Lies, Misinformation and CAIR
By: Evan McCormick
Friday, August 01, 2003

Since 9/11, the Council on American-Islamic Relations has tried to convince peaceful Muslims that they should fear the Bush administration. Perhaps Muslims should fear CAIR instead.

It has become something of an annual tradition.  Every year, the Council on American Islamic Relations (CAIR) releases a civil rights report that documents cases of anti-Muslim discrimination in America.  Every year, CAIR reports an increase in the number of such cases.  And every year, these claims are supported by questionable information and statistical manipulation.

Recently, however, the reports have taken on a new dimension.  Instead of simply arguing that discrimination is on the rise, CAIR has sought to identify the Bush administration as the culprit in this trend.  This year’s report, for example, related a 15% increase in hate crimes to, “the U.S. Government’s continuing reaction to the terrorist attacks of September 11th.”

Vilifying the Bush administration has been CAIR’s modus operandi since the September 11th terrorist attacks.  No aspect of the war on terror has escaped criticism by the Council’s media machine.  The 2002 civil rights report, titled Stereotypes and Civil Liberties was CAIR’s first formal attempt to portray the backlash against Muslim Americans after September 11 as an outgrowth of policies that the administration established to bring terrorists and their financiers to justice.  

Stereotypes and Civil Liberties followed the standard CAIR civil rights report blueprint.  It documented hundreds of unsubstantiated claims of discrimination and harassment suffered by Muslims, grouping together the truly heinous with the outright ridiculous, and placing all of the blame on the Federal Government.  Where the 2002 report differed from previous CAIR reports was a section titled, “September 11 Anti-Muslim Incidents,” which was confined to the time period immediately following the 2001 attacks.  For statistical purposes, these 1,717 instances were excepted from the yearly total. 

For such a large assertion, one might expect CAIR to present supporting evidence, but they did not.  Although the number of “backlash incidents” in 2001 were more than three times higher than incidents during the rest of the year, not one account or example was given.

The introduction explained that a different collection methodology was applied to the post-September 11 backlash calculation, by which individual violations were counted instead of incidents.  “Thus,” the introduction states, “a single report of hate violence and harassment may include more than one instance.”  Without a shred of evidence, we will can know what liberties CAIR took in totaling singular “instances” in order to arrive at its massive total.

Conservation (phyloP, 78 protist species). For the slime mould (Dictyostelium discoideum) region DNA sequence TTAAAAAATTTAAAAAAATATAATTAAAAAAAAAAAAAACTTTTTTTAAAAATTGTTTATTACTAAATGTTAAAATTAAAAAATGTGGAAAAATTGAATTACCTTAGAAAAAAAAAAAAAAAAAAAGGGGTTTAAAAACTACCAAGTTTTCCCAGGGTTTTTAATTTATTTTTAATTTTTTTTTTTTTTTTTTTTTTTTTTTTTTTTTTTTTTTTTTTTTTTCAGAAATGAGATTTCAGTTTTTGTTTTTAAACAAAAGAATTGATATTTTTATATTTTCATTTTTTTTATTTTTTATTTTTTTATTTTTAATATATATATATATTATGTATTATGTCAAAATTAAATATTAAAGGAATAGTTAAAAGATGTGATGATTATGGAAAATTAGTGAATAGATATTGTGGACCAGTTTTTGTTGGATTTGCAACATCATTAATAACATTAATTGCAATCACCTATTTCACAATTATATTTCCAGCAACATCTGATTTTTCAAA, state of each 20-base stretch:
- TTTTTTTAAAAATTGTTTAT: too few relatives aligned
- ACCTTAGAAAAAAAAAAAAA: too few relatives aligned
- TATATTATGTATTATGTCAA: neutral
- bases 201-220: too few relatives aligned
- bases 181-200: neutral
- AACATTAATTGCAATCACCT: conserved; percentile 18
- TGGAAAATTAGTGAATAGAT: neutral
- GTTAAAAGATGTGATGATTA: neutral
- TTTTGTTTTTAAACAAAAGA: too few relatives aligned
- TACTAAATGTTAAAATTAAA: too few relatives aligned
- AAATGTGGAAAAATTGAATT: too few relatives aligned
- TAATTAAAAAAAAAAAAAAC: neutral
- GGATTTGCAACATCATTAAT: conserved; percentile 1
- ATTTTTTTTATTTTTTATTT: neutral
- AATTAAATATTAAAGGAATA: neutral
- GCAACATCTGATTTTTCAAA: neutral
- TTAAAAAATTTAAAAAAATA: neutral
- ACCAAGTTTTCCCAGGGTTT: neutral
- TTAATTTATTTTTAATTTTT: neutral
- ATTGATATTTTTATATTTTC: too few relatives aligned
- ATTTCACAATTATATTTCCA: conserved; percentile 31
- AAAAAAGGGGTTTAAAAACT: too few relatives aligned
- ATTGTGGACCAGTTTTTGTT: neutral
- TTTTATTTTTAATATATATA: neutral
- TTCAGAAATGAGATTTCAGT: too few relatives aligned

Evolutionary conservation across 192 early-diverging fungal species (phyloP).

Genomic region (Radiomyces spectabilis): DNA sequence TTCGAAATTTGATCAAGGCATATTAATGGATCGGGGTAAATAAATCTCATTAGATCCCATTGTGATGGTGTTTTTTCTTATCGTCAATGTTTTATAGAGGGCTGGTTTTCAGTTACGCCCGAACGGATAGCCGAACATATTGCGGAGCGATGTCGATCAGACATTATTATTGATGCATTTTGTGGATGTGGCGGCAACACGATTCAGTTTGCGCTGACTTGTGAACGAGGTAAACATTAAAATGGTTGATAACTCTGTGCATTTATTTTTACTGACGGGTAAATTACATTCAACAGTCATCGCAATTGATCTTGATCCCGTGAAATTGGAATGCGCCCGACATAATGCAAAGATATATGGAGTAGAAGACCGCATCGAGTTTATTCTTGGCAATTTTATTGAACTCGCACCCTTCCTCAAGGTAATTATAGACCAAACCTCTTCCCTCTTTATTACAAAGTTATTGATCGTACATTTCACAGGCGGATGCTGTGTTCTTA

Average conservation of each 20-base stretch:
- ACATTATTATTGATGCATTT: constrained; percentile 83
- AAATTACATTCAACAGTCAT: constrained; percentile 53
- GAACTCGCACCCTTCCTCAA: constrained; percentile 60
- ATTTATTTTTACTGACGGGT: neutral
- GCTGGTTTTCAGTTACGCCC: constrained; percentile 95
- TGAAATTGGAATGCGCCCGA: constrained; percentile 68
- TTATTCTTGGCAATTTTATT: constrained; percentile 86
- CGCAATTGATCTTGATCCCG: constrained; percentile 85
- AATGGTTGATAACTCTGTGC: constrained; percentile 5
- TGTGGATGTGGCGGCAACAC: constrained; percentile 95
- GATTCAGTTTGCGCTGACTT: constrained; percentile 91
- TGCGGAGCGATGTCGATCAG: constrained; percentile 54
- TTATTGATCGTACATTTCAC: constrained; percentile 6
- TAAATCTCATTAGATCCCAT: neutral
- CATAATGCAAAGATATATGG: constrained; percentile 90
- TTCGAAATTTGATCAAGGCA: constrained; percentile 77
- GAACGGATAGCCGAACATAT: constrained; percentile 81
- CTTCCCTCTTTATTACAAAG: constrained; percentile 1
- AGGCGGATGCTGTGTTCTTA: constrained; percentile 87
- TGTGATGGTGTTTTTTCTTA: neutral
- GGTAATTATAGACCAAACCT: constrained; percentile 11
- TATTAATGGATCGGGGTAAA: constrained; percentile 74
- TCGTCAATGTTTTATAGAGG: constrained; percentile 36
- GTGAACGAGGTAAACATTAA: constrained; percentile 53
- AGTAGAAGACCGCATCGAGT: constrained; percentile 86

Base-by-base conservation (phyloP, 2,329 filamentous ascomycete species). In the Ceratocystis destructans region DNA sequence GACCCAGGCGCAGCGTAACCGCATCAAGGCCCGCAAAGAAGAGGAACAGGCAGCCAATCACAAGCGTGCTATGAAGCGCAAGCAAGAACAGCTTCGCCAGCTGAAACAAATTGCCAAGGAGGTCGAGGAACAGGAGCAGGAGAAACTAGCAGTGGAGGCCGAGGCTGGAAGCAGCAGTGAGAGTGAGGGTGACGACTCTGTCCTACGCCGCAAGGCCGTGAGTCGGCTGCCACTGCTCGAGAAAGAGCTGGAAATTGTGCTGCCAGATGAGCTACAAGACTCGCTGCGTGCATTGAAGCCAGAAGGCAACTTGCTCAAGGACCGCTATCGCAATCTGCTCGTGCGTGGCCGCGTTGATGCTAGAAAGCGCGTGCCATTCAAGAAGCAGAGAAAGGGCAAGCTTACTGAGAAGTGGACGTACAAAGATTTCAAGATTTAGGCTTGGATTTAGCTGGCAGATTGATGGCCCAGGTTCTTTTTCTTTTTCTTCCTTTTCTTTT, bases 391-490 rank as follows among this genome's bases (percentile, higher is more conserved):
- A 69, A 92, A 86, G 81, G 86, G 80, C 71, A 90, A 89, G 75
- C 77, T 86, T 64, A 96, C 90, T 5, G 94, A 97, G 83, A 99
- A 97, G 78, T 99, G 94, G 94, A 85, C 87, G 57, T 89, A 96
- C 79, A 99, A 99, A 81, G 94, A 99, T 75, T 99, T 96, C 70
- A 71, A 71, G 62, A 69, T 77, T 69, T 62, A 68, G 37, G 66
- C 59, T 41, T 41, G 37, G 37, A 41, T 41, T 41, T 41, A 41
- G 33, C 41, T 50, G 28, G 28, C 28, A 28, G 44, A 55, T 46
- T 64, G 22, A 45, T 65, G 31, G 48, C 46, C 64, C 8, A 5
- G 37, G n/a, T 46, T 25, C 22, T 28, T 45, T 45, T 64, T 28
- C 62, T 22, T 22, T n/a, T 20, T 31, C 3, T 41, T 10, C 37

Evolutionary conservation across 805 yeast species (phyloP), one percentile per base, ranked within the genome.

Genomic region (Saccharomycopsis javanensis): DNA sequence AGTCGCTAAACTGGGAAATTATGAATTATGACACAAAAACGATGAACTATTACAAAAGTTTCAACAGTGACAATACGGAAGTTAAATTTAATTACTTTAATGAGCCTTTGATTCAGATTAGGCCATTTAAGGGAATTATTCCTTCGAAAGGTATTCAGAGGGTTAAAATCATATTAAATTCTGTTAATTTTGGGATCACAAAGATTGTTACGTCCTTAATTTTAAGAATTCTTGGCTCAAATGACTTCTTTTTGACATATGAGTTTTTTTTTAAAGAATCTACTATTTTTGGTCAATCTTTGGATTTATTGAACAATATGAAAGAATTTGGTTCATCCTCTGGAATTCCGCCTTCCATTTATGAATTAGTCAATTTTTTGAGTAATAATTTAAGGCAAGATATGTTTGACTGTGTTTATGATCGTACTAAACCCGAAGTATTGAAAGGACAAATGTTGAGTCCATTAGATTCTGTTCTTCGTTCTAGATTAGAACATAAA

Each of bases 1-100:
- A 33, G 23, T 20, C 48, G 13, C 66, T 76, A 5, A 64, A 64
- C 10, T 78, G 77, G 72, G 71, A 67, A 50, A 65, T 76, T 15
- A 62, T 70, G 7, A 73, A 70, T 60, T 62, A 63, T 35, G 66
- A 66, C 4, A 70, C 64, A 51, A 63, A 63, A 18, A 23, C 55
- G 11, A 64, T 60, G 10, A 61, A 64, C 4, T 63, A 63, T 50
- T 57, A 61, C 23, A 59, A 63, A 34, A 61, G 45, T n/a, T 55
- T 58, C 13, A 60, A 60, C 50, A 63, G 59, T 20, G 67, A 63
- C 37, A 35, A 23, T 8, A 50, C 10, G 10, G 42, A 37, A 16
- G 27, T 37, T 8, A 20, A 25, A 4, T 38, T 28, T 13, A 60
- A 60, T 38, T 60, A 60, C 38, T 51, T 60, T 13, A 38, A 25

What is even more alarming than CAIR’s specious reasoning is its conclusion that the Bush Administration and its anti-terror policies are singularly responsible for the alleged 1,717 anti-Muslim incidents. For instance, the CAIR report, while initially praising the President’s efforts to verbally distinguish between ordinary Muslims and the September 11th attackers, also alleged that, “ since that initial period of support, a number of government policies have singled out American Muslim organizations and immigrants from Muslim countries.”

The suspect policies include the USA Patriot Act of 2001, the detention of illegal immigrants, the closure of Muslim charities suspected of raising funds and diverting them to terror organizations, raids on the homes and businesses of suspected terrorist supporters, and voluntary interviews with legal visa-holders.  The reader should not be fooled into believing that CAIR is protesting these policies merely in the name of civil rights, for in the report, CAIR specifically defends several groups that have been targeted by government action.

For example, the report stated that the Holy Land Foundation for Relief and Development (HLF) had its assets frozen in December of 2001 for its suspected support of the terrorist group Hamas and deemed a terrorist organization by the U.S. State Department.  In defense of the group, CAIR stated that, “HLF has insisted that its social and health services have been extended to assist Palestinian orphans, widows, and poor persons irrespective of political views.”  CAIR made no mention of the investigation of the HLF that had been ongoing since 1996, nor of public statements by officials involved in the operation regarding the charity’s support of Hamas.  HLF’s claim of innocence was enough to elicit CAIR’s condemnation of the administration’s actions and it even compelled CAIR to denounce the investigation as  a religiously motivated act of discrimination.  In January of 2003, a three-judge panel of the US Court of Appeals ruled that the Treasury Department had acted appropriately and with “overwhelming evidence” in freezing the group’s assets.  CAIR’s allegiances, it would seem, are misplaced.